Article 21 of the Indian Constitution - It speaks of the right to life and personal liberty, and while it does not directly condemn custodial torture, its scope is fairly broad. This right states that no one's life or personal liberty can be taken away unless they follow the legal process. The right includes a constitutional guarantee against torture, assault, or harm, and hence acts as a deterrent to torture and violence.The Supreme Court broadened the scope and ambit of Article 21 of the Constitution in Maneka Gandhi vs. Union of India (1978),emphasizing that this right is not limited to physical existence but also includes the fundamental right to live with dignity.

Furthermore, the Supreme Court decided against mandatory handcuffing of inmates in Pram Shankar Shukla v. Delhi Administration (1980), finding the practice to be prima-facie inhumane and establishing some norms in this regard.

Thereafter, the Supreme Court even ruled in the case of Inderjeet v. State of Uttar Pradesh (2014) that punishment that includes an element of torture is unconstitutional. Apart from these cases, the landmark case of Justice Puttaswamy in the year 2017 is significant because it affirms the 'right to be left alone,' which is an important aspect of personal dignity. This includes the right to be free from bodily harm, which the State cannot claim immunity from. Although the judgement did not directly indicate that the right to privacy encompasses the protection against torture, it is clear that both are fundamental rights that are inextricably linked.

Article 22 of the Indian Constitution: This article grants protection to a person being arrested or detained. It is clearly stated under this article that any person being arrested or detained have a right to be notified of the grounds for detention, and to be represented by an attorney of his or her choice.In addition, the key point to make note of under this article is that a person has the right to appear in front of the nearest magistrate within 24 hours of being arrested and to be released from detention beyond 24 hours unless there is a magistrate order prohibiting the same.

The Indian Evidence Act, 1872:Under sections 25 and 26 of the Evidence Act, it is seen that a confession given to a police officer cannot be used against someone accused of committing a crime. Unless made in the immediate presence of a magistrate, a confession made by a person in police custody cannot be used against them. The purpose of this provision is to prevent the authorities from coercing the accused into confessing. In this regard, the Supreme Court has pointed out that if an accused is forced to deliver a confession under this section, he or she can invoke Article 20(3) of the Constitution's right against self-incrimination. However, this is a contentious matter, with many legal experts claiming that such protection does not exist in practice due to the difficulty of the accused proving their innocence.

The Code of Criminal Procedure, 1973: Sections 46 and 49 of the Code safeguard persons in detention from torture if they have not been charged with a crime punishable by death or life imprisonment. Section 46(4) of the CrPC, as amended in 2005, states that no woman can be arrested between sunset and sunrise, except in rare circumstances when a woman police officer obtains written authorization from the Magistrate. Another key protection on the use of arrest power is Section 49 of the Criminal Procedure Code. The person who has been arrested must not be put to greater restraint than is required to keep him from escaping; in other words, he must not be tortured or subjected to violence in the name of making an arrest.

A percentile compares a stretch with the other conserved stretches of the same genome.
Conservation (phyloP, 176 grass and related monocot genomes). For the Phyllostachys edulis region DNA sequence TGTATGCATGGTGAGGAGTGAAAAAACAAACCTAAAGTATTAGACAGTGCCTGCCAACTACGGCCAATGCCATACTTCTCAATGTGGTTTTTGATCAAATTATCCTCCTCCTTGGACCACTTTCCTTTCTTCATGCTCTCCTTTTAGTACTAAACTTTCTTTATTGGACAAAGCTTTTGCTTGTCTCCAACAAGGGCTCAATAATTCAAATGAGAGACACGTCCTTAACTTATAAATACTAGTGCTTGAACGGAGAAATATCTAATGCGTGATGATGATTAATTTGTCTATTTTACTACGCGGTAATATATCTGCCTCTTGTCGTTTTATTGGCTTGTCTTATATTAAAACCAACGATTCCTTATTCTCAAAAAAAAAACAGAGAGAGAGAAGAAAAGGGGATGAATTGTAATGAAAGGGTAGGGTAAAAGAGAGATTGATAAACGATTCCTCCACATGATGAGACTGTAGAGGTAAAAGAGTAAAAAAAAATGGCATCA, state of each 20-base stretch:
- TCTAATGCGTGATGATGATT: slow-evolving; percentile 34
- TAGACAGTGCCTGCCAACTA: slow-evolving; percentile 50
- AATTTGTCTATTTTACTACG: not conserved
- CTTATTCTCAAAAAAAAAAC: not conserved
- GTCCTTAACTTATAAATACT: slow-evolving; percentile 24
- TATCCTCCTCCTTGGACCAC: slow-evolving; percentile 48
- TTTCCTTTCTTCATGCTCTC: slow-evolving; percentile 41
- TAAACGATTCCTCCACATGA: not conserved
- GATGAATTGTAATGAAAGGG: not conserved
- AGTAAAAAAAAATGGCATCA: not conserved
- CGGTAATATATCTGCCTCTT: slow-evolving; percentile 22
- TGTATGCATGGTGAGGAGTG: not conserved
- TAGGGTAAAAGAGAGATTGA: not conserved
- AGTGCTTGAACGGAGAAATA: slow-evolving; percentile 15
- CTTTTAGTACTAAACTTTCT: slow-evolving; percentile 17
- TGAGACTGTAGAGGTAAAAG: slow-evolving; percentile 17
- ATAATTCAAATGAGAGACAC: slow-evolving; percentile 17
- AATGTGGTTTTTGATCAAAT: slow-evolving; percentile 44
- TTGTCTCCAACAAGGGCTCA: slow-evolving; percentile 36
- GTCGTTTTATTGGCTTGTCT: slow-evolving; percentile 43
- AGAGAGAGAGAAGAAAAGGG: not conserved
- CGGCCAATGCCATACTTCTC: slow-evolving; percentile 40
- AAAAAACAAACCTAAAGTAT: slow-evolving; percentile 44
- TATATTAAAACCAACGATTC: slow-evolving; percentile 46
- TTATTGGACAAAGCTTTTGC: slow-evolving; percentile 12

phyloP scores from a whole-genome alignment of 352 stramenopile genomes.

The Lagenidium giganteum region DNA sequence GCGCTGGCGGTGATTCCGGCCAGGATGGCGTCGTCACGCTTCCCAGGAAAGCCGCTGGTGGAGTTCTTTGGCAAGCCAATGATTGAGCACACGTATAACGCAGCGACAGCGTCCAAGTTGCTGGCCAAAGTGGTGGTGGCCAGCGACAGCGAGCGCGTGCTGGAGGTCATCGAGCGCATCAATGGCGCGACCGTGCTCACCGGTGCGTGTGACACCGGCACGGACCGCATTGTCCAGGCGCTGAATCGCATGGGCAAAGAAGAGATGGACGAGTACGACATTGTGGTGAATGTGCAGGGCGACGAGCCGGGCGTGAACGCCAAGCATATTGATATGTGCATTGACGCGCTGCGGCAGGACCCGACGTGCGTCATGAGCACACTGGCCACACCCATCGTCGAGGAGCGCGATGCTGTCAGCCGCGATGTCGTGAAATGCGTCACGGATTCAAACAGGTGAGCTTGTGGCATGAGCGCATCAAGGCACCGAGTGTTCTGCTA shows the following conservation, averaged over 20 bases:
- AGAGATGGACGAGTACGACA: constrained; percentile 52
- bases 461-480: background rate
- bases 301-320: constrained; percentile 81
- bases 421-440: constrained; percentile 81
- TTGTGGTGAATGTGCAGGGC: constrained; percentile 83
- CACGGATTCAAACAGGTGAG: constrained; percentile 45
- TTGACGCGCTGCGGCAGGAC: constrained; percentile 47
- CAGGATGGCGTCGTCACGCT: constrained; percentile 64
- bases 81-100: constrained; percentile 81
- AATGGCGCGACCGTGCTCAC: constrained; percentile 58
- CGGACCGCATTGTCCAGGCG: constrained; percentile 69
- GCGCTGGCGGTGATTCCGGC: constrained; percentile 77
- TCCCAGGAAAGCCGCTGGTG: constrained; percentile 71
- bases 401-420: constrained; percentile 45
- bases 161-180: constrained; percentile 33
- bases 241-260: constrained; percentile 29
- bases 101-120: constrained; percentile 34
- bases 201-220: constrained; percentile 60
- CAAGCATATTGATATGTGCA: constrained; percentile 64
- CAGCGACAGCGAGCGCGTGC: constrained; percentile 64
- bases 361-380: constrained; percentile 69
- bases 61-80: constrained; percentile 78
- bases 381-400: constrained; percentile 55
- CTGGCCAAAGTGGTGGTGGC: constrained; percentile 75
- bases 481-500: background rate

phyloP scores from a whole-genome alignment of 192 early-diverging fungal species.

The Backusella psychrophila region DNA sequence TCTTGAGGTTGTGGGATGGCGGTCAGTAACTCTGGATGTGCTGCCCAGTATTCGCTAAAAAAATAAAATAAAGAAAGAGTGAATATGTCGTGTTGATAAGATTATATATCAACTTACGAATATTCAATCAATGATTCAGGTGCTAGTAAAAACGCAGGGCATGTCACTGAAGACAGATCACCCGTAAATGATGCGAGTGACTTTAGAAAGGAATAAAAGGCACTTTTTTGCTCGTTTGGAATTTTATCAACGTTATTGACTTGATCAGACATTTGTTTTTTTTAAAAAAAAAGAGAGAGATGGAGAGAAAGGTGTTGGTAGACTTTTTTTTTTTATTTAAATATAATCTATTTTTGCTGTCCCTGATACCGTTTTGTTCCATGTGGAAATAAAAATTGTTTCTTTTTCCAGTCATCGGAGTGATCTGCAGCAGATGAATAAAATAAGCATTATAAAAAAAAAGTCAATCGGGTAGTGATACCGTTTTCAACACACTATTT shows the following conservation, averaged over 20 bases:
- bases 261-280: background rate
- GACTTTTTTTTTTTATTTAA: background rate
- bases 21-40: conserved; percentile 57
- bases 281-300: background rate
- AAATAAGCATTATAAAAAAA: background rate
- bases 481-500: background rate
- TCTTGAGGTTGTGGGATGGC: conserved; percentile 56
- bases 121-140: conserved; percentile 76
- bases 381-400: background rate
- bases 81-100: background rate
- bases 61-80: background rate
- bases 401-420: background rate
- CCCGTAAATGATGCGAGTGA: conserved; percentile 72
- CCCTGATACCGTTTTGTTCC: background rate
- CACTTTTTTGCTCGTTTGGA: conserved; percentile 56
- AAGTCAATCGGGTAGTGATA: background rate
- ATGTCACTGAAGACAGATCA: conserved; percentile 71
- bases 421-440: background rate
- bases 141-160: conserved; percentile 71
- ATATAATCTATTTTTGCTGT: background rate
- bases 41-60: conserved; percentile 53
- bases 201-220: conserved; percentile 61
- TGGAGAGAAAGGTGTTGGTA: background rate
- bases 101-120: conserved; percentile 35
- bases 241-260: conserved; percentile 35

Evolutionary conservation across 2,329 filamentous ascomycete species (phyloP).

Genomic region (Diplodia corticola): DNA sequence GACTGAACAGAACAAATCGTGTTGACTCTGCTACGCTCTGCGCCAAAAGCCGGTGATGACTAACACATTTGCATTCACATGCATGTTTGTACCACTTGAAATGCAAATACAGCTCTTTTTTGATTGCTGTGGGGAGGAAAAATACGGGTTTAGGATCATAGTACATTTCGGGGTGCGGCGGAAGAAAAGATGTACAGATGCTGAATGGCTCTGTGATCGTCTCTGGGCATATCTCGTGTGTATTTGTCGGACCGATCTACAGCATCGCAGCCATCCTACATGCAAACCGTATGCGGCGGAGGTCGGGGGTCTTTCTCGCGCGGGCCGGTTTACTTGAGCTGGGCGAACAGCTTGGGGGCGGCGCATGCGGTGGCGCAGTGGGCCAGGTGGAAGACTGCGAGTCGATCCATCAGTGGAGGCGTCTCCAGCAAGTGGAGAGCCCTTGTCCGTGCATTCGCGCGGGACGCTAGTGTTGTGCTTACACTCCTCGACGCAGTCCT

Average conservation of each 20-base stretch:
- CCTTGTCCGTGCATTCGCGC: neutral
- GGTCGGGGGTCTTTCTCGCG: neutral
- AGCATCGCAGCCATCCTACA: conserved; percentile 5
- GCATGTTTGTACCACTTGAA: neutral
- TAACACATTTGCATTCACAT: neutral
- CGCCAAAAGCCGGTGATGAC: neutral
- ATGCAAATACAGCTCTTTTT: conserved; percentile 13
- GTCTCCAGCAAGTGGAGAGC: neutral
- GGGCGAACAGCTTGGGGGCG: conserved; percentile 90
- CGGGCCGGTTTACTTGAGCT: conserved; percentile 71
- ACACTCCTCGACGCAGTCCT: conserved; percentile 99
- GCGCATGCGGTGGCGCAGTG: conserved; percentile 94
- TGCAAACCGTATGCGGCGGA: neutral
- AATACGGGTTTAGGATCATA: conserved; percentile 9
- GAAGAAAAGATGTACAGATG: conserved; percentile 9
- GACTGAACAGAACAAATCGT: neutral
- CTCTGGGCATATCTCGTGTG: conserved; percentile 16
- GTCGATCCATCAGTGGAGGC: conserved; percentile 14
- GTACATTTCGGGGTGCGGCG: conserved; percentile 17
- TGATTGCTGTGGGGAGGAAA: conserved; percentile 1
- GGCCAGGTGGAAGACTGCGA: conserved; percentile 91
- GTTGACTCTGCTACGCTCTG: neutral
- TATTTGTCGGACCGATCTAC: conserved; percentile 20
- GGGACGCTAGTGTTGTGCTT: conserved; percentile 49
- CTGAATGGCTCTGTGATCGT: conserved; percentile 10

There has been an abundance of media bombardment on the news related to police brutality in India, which was previously neglected. It was only later that the heinous occurrence of the custodial killing of a father-son duo named Jeyaraj-Benix that such violence came to the public's attention. The brief facts are that they used to live in Thoothukudi, Tamil Nadu, and ran a mobile shop in a neighboring market. They were accused of keeping their shop open for fifteen minutes after curfew on one of the days and were imprisoned for three days and tortured inhumanely over a minor infraction. Thereafter on the third day of their imprisonment, they were declared dead.

Another sensational case that shocked the world was the death of George Floyd, a 46-year-old African - American man. The facts, in this case, were that on May 25, 2020, a white police officer in Minnesota crouched on his neck for nine minutes straight, killing him. At a neighborhood deli, George was suspected of using a fake $20 bill. When he was told to get out of his car, George resisted and fought the arrest, according to the cops. Despite George's repeated gasps and requests for the officer to stop, he was forcibly carried out, his hands shackled, and he was forced to lie on the road with white police kneeling on his neck. When George became unconscious, he was transported to the hospital, where he was proclaimed dead by the physicians.

These two examples demonstrate that some officers believe that threatening and using violence is the only way to get someone to confess, therefore they try every cruel tactic to get information from the accused. Despite a plethora of laws, custodial violence continues to occur not only in India but throughout the world.